I am not suited to give concerts

August 15, 2011


“I am not suited to give concerts.  The crowd intimidates me.  I feel asphyxiated by its eager breath, paralyzed by its inquisitive stare, silenced by its alien faces.”


No, that’s not Glenn Herbert Gould speaking after he quit the concert platform in 1964.  It’s a 25 year-old Fryderyk Franciszek Chopin, speaking to Franz Liszt about his concert phobia.  “You have the wherewithal to overpower it,” Chopin told Liszt, maybe somewhat enviously.

Chopin was widely regarded as one of the great pianists of his time.  His phobia did not force him to give up public concerts altogether.  He needed the cash. He played to a crowd of 1,200 in Manchester, England, one year before his early death.

But, all told, Chopin gave barely 50 concerts in his entire lifetime.  That’s a little over two a year on average, from his official debut in Warsaw in 1830 until a small handful of ill-fated concerts in Britain almost two decades later.

Chopin, the quiet revolutionary, preferred the intimacy of the salon – and the salons of Paris, in particular.  Here he could be a poet at the keyboard, renowned for his singing tone.  A musician first and a pianist second.

Only known photo of Chopin, taken in his final years

“I don’t think that he was a great composer,” Glenn Gould told CBC around 1960. Gould said the same thing to journalist Tim Page two decades later: “I played Op. 58 [Piano Sonata No. 3] when I was younger, just to see how it would feel. It didn’t feel very good.”

Hm. German pianist Markus Groh would not agree. He’s bringing a Chopin sandwich of waltzes and polonaises to feast upon when he plays for MusicTORONTO.

Markus Groh, piano. Schumann/Chopin/Brahms. Tuesday, September 20, 2011 – 8:00 pm. Jane Mallett Theatre, St. Lawrence Centre for the Arts, 27 Front Street East, Toronto

Posted by Keith Horner

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Debussy’s Second String Quartet?

July 22, 2011

It’s the masterpiece that Debussy titled First String Quartet that the Tokyo Quartet will bring to Jane Mallet Theatre, September 15 when they open Music TORONTO’s 40th anniversary season.

The Tokyo do not have a second quartet by Debussy in their repertoire. In fact, you won’t find a string quartet that does. But the French composer did promise to write a second quartet for his fellow-composer and sometime benefactor Ernest Chausson. “I’ll write another one which will be for you, in all seriousness for you,” Debussy wrote in February 1894, a few weeks after the première of the First.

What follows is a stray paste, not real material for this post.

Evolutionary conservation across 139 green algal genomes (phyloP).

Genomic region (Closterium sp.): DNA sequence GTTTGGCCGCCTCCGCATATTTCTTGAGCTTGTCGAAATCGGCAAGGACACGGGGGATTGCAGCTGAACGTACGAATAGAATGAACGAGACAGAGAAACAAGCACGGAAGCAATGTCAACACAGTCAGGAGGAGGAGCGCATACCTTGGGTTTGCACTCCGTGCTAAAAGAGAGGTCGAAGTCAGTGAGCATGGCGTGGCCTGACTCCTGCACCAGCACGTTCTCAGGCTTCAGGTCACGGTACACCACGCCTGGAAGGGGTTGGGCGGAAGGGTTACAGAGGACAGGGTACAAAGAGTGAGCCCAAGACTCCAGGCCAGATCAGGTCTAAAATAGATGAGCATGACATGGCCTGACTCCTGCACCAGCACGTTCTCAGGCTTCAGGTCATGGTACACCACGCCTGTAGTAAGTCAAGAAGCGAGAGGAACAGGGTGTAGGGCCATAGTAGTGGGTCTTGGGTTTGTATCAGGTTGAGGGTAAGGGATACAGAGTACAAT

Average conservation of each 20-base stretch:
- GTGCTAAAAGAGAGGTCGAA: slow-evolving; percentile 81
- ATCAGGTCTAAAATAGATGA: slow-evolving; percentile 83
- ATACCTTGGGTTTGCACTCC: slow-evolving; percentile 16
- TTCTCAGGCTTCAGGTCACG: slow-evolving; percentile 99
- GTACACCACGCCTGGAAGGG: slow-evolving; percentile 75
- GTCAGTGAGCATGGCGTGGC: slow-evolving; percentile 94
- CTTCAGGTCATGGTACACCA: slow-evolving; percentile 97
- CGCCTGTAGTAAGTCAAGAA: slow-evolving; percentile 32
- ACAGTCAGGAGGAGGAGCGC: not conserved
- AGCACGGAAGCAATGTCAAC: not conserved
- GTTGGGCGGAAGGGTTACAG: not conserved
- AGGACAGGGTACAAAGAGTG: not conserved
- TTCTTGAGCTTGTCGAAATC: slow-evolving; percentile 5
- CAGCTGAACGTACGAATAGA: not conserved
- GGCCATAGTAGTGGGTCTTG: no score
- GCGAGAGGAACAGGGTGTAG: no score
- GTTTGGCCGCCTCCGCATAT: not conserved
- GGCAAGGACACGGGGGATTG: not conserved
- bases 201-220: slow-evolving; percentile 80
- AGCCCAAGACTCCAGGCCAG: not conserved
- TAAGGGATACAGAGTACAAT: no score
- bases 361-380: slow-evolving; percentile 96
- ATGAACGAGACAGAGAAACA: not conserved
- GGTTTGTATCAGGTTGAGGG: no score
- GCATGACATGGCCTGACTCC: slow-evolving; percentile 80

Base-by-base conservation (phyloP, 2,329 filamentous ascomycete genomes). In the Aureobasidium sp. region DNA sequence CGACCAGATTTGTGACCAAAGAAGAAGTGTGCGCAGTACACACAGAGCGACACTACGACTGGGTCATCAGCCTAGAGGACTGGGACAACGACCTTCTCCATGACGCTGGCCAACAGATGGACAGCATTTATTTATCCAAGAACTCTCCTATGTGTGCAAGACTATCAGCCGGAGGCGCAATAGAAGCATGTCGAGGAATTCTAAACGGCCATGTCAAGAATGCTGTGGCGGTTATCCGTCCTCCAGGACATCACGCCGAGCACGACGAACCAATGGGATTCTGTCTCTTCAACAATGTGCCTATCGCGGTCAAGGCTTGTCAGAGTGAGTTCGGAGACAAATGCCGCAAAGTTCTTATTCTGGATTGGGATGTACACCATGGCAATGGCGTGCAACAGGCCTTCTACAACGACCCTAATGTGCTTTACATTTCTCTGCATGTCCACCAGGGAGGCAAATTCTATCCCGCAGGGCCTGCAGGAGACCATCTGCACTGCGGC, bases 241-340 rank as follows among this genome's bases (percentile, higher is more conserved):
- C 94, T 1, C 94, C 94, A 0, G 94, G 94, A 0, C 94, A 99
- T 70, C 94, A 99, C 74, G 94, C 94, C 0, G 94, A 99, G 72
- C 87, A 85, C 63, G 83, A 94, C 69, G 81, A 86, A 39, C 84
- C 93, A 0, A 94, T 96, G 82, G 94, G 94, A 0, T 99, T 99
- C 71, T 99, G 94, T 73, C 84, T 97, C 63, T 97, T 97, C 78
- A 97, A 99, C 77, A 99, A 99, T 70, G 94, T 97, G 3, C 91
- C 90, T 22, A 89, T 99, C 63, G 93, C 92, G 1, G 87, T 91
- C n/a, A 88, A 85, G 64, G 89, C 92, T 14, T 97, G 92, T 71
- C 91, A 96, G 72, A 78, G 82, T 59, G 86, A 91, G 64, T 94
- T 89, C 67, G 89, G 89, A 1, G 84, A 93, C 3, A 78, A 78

“In all seriousness?”
Substitute the word ‘irony’ and you’ll get the picture.

Ernest Chausson - didn't like Debussy's quartet

Chausson hadn’t hidden his feelings about Debussy’s innovative, ground-breaking quartet from his friend. He was baffled by it, didn’t like it and told Debussy so in no uncertain terms.


The waspish Debussy was stung. So he promised to do things better next time around. As a parting shot to the slightly older, comfortably established composer he added, for good measure: “And I’ll try to bring some nobility to it.”

Irony again.

Debussy never wrote another letter to Chausson. He also broke a promise to dedicate the First Quartet to Chausson when it was published.

As for the title of the quartet that Debussy published – First String Quartet, in G minor, Op. 10 – irony again.

Debussy never gave any other composition an opus number and never specified a key elsewhere. He gave his music some of the most poetic titles in the business. (Already on the drawing board was the beautiful Prélude à l’après-midi d’un faune). What Debussy is doing with that utilitarian title to the string quartet is sending up the traditional way composers title string quartets.

Perhaps he could have added the year of composition (1893) at the end of that title. Voilà! A title formal enough to be catalogued in the library of even the stuffiest institution in town. The Paris Conservatoire, perhaps? Debussy had recently spent more than a decade there, questioning the rules, infuriating his teachers.

Claude Debussy

Debussy’s quartet – his only quartet – is anything but formal. It’s a work of transcendent beauty and infinite subtlety of timbre, thematic variation and harmony, as you’ll hear when the Tokyo return to Music TORONTO.

Tokyo Quartet with Markus Groh. Debussy/Ryan/Brahms. Thursday, September 15, 2011 – 8:00 pm. Jane Mallett Theatre, St. Lawrence Centre for the Arts, 27 Front Street East, Toronto

Posted by Keith Horner

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